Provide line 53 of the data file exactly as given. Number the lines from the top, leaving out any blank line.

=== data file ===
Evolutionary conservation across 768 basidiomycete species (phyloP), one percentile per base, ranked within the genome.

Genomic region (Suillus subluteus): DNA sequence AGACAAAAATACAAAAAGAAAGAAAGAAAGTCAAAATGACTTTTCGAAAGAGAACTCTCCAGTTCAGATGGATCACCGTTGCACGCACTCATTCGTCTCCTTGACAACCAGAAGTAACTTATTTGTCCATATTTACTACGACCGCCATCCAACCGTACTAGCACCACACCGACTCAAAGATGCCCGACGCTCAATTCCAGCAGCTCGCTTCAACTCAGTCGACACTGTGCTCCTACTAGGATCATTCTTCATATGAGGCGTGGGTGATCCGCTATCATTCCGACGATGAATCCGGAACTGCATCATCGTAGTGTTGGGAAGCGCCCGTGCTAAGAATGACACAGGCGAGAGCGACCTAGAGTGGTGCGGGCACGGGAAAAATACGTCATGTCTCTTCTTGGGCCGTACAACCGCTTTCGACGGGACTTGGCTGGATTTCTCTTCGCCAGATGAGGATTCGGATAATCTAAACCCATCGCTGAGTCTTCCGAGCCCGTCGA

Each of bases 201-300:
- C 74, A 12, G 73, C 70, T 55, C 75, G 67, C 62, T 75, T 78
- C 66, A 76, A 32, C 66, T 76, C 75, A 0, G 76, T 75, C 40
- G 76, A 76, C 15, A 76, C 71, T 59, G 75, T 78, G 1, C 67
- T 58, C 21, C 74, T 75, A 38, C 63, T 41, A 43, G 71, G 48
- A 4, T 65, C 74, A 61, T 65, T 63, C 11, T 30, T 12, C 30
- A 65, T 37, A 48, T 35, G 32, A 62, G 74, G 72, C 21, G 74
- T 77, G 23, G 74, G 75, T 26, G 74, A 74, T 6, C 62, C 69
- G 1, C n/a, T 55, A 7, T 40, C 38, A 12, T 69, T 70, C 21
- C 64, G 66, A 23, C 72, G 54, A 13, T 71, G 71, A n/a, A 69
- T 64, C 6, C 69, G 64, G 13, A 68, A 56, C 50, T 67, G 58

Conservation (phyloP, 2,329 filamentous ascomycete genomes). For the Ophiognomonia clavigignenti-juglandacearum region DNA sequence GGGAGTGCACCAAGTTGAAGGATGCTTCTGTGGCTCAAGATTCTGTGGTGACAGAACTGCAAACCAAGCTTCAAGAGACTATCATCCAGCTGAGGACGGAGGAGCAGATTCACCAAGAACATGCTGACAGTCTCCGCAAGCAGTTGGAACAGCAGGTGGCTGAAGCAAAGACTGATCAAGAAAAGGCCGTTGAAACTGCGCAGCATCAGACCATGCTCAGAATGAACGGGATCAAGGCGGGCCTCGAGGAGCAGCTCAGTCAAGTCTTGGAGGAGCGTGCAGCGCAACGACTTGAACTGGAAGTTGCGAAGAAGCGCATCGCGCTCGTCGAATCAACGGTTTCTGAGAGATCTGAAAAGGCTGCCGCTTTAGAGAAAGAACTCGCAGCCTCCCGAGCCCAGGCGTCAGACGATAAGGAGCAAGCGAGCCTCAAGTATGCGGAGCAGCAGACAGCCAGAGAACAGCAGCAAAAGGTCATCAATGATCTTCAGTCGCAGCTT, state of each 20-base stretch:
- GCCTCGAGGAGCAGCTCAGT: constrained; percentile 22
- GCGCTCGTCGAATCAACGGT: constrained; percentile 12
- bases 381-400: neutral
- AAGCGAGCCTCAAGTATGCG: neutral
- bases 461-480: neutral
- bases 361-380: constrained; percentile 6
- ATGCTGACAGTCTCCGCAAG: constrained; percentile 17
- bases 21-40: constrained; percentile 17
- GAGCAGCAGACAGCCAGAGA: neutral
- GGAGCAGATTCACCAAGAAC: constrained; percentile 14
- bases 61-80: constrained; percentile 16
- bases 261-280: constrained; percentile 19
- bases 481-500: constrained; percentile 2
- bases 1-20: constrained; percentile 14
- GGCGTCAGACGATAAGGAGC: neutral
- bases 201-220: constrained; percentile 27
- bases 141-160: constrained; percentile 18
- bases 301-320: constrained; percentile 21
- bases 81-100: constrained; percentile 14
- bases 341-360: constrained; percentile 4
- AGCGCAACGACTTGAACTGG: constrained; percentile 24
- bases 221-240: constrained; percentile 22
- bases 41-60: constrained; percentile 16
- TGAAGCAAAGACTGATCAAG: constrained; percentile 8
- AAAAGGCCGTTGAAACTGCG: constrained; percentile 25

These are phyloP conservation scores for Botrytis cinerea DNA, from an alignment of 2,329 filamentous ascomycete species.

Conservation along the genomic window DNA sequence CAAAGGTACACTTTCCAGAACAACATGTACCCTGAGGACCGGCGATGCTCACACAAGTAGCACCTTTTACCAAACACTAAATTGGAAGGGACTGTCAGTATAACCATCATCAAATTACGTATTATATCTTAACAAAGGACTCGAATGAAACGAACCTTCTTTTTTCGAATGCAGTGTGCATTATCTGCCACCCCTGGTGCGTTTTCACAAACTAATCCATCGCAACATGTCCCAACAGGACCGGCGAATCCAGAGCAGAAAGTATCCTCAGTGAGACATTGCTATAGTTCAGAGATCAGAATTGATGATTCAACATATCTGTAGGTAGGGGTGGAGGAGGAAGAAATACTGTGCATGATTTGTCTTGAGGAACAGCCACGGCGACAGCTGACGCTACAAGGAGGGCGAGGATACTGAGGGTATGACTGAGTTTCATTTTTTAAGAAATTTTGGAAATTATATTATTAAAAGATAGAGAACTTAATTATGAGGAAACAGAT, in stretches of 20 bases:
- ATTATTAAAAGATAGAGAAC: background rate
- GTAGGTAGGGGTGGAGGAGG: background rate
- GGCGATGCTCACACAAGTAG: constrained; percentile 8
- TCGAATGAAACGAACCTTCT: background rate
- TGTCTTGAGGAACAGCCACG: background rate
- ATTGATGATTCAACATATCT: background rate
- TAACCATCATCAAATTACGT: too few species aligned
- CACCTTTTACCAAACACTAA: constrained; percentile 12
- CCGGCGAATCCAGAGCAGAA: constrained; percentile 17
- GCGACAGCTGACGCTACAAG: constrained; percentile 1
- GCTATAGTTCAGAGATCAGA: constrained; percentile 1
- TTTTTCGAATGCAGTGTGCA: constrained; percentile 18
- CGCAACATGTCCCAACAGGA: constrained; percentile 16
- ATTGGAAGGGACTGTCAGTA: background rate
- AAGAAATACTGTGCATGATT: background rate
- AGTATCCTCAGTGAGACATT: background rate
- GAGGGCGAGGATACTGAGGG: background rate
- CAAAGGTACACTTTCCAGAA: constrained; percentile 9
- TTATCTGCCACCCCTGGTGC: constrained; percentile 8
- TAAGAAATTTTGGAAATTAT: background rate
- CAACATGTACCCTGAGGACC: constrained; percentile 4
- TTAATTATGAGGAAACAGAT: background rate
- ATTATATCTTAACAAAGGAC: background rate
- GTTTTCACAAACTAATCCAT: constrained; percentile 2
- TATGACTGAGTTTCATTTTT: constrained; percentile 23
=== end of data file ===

- TTTTTCGAATGCAGTGTGCA: constrained; percentile 18